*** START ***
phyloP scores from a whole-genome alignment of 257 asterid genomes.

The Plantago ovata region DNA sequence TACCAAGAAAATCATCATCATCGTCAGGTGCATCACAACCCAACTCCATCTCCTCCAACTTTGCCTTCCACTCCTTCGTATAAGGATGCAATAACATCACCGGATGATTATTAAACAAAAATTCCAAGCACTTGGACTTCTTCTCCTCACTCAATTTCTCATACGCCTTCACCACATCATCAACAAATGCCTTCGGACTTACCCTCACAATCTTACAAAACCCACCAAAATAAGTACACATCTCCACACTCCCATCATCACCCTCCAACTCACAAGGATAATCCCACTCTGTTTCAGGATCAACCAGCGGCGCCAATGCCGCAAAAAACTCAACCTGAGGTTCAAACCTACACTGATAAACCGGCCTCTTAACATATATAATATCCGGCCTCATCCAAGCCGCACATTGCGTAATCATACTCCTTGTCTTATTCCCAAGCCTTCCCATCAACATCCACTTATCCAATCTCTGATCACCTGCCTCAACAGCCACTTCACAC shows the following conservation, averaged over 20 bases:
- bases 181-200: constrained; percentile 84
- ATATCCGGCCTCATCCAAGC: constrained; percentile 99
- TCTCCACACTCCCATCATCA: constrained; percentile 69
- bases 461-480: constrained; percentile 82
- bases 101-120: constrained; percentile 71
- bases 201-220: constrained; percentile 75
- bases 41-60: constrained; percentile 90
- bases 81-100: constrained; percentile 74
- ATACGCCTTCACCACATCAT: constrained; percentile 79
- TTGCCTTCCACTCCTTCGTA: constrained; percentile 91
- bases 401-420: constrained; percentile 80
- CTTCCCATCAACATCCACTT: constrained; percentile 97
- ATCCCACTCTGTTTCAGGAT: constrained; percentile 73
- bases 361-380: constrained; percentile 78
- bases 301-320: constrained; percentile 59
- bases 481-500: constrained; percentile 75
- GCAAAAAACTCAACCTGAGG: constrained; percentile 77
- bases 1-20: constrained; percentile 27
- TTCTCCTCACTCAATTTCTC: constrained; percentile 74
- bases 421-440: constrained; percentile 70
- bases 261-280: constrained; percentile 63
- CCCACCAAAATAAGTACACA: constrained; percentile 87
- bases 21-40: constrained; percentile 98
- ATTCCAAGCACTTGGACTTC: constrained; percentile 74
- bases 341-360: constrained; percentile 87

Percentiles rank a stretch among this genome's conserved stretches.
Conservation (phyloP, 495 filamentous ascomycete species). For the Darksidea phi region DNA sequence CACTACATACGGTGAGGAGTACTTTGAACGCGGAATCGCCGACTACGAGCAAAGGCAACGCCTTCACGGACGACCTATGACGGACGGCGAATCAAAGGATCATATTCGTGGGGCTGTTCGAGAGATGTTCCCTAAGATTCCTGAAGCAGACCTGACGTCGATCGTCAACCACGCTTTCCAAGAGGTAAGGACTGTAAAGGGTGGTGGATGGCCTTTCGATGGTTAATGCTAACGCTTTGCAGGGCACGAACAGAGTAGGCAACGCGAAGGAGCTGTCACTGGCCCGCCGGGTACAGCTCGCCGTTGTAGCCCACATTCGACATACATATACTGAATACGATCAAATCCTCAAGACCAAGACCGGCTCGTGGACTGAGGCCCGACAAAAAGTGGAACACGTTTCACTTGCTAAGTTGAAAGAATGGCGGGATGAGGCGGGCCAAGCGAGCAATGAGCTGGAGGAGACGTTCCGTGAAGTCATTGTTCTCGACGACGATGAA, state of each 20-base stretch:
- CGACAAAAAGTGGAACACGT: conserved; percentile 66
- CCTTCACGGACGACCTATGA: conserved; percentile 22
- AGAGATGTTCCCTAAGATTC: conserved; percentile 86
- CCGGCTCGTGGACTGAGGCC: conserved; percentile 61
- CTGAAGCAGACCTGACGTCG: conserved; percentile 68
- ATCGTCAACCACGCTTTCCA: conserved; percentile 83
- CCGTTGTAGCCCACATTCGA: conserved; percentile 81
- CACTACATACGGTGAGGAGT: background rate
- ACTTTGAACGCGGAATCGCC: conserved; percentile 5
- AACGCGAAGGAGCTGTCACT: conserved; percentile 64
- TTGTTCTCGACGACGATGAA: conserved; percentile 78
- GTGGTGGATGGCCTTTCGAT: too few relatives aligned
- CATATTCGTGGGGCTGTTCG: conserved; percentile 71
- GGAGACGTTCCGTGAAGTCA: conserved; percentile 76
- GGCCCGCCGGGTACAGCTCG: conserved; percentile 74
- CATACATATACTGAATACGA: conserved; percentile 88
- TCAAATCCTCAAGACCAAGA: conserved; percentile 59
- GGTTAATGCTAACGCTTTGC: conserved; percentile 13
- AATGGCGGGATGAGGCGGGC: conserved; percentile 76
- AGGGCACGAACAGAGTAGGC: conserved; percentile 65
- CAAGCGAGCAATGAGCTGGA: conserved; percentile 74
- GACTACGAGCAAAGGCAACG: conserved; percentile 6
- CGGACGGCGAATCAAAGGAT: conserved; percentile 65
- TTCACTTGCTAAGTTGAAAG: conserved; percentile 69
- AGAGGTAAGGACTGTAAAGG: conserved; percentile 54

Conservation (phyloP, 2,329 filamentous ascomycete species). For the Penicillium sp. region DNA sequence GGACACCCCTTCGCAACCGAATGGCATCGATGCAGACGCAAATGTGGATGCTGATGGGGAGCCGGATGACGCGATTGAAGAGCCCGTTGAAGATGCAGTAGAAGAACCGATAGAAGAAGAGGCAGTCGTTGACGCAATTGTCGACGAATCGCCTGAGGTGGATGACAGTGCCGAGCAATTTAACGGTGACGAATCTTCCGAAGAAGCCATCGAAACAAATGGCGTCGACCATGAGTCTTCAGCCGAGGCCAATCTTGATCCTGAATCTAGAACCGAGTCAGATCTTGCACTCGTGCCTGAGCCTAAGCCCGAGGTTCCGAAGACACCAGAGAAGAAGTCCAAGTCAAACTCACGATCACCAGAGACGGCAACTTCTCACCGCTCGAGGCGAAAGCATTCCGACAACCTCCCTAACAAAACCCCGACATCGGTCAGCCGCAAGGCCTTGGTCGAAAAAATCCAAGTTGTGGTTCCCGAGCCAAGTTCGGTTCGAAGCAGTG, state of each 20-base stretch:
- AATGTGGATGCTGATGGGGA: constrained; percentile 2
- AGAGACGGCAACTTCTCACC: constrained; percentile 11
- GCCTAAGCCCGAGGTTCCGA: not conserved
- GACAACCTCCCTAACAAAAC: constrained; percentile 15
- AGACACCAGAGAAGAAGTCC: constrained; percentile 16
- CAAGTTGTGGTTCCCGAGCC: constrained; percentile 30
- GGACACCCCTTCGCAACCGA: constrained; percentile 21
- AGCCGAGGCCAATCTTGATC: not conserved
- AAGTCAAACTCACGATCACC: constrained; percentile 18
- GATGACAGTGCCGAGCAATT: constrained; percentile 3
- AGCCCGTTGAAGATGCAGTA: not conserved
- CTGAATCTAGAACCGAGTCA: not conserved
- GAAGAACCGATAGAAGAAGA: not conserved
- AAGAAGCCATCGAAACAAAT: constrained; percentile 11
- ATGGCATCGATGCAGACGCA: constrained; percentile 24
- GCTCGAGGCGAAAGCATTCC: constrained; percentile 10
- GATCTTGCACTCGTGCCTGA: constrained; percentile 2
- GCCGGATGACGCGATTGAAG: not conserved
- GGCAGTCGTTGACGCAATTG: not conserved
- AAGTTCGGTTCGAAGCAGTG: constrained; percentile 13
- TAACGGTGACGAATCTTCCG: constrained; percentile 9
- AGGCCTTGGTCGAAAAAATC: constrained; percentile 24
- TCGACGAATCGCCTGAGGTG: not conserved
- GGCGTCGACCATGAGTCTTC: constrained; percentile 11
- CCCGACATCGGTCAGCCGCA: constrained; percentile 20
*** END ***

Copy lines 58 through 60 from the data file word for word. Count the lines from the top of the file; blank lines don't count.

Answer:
- GCCTAAGCCCGAGGTTCCGA: not conserved
- GACAACCTCCCTAACAAAAC: constrained; percentile 15
- AGACACCAGAGAAGAAGTCC: constrained; percentile 16